Nicholas Jones

Nicholas Jones is the New Zealand Herald’s education reporter.

Great coffee's all about detail - champ

Hanna Teramoto from Parnell's Espresso Workshop has been crowned the best barista in NZ. Photo / Dean Purcell
Hanna Teramoto from Parnell's Espresso Workshop has been crowned the best barista in NZ. Photo / Dean Purcell

Calm attention to detail means customers queued up each morning are likely to get a coffee of the quality that saw Hanna Teramoto crowned New Zealand's top barista.

Mrs Teramoto, 38, is a barista at Espresso Workshop in Parnell and talked about her craft yesterday before making the Herald one of her award-winning coffees.

There's no one secret - each step from selection of beans to roasting and final preparation is important, she said.

"It's all down to how you interpret that coffee and how you extract it. Personally I like low milk temperature - it's all that combination that comes together."

Mrs Teramoto, who was born in Japan and grew up in Australia, came to New Zealand in 2007.

The move brought a career change - she had been a systems administrator.

The pressure of a long line of customers at 8.50am took some getting used to, she said. "Back in the day I used to almost panic when I had a massive rush, but I've been making coffee for a while now and when I see lots of people it's just, 'I'll manage'.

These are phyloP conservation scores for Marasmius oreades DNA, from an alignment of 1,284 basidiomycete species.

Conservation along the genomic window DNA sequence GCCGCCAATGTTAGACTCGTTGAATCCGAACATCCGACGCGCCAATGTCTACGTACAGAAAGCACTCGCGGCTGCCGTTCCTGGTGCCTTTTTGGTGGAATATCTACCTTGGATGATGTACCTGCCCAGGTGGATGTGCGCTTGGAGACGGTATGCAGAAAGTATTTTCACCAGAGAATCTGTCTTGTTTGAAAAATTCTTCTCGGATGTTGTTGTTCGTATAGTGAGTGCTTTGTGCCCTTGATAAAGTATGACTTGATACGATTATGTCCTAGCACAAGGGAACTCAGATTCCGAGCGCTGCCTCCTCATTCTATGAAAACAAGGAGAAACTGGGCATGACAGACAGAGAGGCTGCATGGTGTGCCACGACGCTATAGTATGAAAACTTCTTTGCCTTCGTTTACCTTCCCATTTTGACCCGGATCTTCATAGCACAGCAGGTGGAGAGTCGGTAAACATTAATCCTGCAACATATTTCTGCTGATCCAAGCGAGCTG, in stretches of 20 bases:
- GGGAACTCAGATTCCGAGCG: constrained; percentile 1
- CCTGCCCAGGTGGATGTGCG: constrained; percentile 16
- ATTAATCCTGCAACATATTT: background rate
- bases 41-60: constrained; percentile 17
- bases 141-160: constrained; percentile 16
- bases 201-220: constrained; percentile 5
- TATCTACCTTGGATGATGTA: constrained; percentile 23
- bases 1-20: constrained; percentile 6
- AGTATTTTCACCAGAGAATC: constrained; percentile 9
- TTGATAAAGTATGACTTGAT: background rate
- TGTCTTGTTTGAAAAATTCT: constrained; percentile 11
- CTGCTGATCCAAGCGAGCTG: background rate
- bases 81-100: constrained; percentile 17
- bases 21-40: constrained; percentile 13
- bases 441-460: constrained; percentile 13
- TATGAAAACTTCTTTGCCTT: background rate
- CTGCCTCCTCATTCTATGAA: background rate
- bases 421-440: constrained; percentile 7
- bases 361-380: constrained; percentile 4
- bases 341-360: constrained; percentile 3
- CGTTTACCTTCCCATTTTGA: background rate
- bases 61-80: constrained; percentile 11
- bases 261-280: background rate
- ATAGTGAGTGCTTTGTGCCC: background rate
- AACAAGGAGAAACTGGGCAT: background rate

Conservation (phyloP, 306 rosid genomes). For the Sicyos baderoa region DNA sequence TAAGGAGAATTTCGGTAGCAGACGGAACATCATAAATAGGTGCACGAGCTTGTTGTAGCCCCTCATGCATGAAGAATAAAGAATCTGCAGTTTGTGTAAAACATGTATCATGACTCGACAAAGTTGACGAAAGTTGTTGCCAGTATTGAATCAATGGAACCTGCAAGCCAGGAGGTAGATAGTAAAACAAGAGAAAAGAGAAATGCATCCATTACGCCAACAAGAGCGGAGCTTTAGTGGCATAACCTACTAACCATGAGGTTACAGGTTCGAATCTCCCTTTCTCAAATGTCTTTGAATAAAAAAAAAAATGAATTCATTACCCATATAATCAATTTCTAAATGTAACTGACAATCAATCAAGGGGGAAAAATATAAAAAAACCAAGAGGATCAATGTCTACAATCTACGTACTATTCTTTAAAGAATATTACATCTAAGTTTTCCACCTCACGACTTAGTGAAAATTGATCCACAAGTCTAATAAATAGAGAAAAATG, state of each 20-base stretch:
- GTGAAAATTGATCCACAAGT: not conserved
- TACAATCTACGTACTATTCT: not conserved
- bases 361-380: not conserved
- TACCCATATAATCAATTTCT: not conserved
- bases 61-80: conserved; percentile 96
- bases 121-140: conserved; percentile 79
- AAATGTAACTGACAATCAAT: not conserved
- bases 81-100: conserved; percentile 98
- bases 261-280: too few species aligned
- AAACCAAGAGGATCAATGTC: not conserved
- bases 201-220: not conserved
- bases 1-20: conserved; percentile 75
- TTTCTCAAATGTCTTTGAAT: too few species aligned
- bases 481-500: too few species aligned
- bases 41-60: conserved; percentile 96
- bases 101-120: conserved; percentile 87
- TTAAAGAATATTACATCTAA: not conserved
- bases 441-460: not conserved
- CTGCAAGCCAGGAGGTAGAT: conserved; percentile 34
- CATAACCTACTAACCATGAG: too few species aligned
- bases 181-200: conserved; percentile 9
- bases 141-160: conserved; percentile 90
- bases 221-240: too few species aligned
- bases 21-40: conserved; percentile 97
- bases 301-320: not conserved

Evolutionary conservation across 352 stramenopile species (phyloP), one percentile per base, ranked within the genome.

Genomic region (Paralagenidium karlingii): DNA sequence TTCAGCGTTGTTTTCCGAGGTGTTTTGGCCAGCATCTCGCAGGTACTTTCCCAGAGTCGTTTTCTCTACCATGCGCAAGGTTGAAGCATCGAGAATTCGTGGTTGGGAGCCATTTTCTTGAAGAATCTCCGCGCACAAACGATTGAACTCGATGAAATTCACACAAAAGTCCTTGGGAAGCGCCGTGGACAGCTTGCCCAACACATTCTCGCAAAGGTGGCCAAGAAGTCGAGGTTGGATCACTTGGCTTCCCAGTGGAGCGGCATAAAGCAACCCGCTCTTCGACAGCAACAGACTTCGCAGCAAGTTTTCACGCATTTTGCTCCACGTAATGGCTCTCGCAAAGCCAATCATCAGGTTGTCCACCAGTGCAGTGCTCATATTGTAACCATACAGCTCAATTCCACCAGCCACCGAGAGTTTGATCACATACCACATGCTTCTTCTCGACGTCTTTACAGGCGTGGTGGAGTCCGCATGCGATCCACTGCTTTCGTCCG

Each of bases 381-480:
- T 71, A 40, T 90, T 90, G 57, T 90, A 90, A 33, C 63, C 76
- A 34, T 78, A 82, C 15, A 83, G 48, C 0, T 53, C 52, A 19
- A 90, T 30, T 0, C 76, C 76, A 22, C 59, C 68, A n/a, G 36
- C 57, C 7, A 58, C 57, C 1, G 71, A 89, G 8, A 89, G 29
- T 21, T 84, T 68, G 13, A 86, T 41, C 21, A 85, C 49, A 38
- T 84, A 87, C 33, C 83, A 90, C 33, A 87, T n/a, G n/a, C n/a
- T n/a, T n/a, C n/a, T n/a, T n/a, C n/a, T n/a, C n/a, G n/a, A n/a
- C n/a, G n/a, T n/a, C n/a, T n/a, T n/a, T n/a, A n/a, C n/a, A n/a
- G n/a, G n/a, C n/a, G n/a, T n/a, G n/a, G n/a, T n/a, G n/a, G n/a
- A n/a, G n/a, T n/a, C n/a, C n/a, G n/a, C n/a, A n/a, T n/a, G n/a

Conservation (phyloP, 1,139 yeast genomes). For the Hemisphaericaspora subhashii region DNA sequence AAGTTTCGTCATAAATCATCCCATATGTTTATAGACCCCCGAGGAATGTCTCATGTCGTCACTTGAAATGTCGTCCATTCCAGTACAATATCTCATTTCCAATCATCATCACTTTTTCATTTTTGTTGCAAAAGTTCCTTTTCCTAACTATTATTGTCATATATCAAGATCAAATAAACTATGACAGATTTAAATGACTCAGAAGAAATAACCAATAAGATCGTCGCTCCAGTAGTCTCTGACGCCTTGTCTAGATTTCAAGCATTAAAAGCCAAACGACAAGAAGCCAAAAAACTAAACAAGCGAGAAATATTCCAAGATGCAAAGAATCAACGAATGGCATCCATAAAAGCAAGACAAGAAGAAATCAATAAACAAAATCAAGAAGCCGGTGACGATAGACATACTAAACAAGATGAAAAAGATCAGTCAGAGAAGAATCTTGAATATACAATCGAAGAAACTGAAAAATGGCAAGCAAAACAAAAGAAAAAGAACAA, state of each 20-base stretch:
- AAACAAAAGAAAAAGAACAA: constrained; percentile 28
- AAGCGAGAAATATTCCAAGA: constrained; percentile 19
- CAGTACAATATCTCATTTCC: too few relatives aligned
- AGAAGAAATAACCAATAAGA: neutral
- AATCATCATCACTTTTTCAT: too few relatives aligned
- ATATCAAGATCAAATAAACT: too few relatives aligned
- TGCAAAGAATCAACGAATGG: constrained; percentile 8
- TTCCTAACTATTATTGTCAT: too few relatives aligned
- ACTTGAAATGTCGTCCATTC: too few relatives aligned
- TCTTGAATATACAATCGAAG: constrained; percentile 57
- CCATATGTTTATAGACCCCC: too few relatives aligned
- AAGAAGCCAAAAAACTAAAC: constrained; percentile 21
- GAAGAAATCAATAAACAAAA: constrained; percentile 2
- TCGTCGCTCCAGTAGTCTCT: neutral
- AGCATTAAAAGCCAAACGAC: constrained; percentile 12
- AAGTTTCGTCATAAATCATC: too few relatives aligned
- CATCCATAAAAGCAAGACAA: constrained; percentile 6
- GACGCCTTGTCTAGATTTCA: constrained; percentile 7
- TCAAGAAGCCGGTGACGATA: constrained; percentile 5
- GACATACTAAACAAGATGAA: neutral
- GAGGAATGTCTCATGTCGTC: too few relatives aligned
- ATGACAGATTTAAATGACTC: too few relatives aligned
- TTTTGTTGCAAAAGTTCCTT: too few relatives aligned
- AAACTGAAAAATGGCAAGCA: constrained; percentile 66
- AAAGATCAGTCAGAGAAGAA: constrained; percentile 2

"There are always things you can do to make things at the same time and manage to have the same quality ... just paying attention to detail and a lot of concentration."

Mrs Teramoto, who has entered the national champs five times, said one great thing about being a barista was getting to know regular customers and how they liked their coffee.

Espresso Workshop regularly changes the blends of coffee it uses.

Owner Andrew Smart said New Zealand coffee-drinkers were slowly moving away from expecting all coffees to be the same - generally a milky flat white.

More people were open to tasting the array of flavours that can be present in coffee, he said.

Mrs Teramoto's dedication and focus meant she was the ideal barista to give customers that experience.

"A key thing is knowledge ... even the humidity or climate can change the end result in the coffee, so it's having the knowledge to know what to do."

And the coffee? Good enough for this reporter to question the worth of the dollar or so saved with his usual bakery chain blend.

An online survey, meanwhile, shows the flat white reigns among Auckland coffee drinkers.

- NZ Herald

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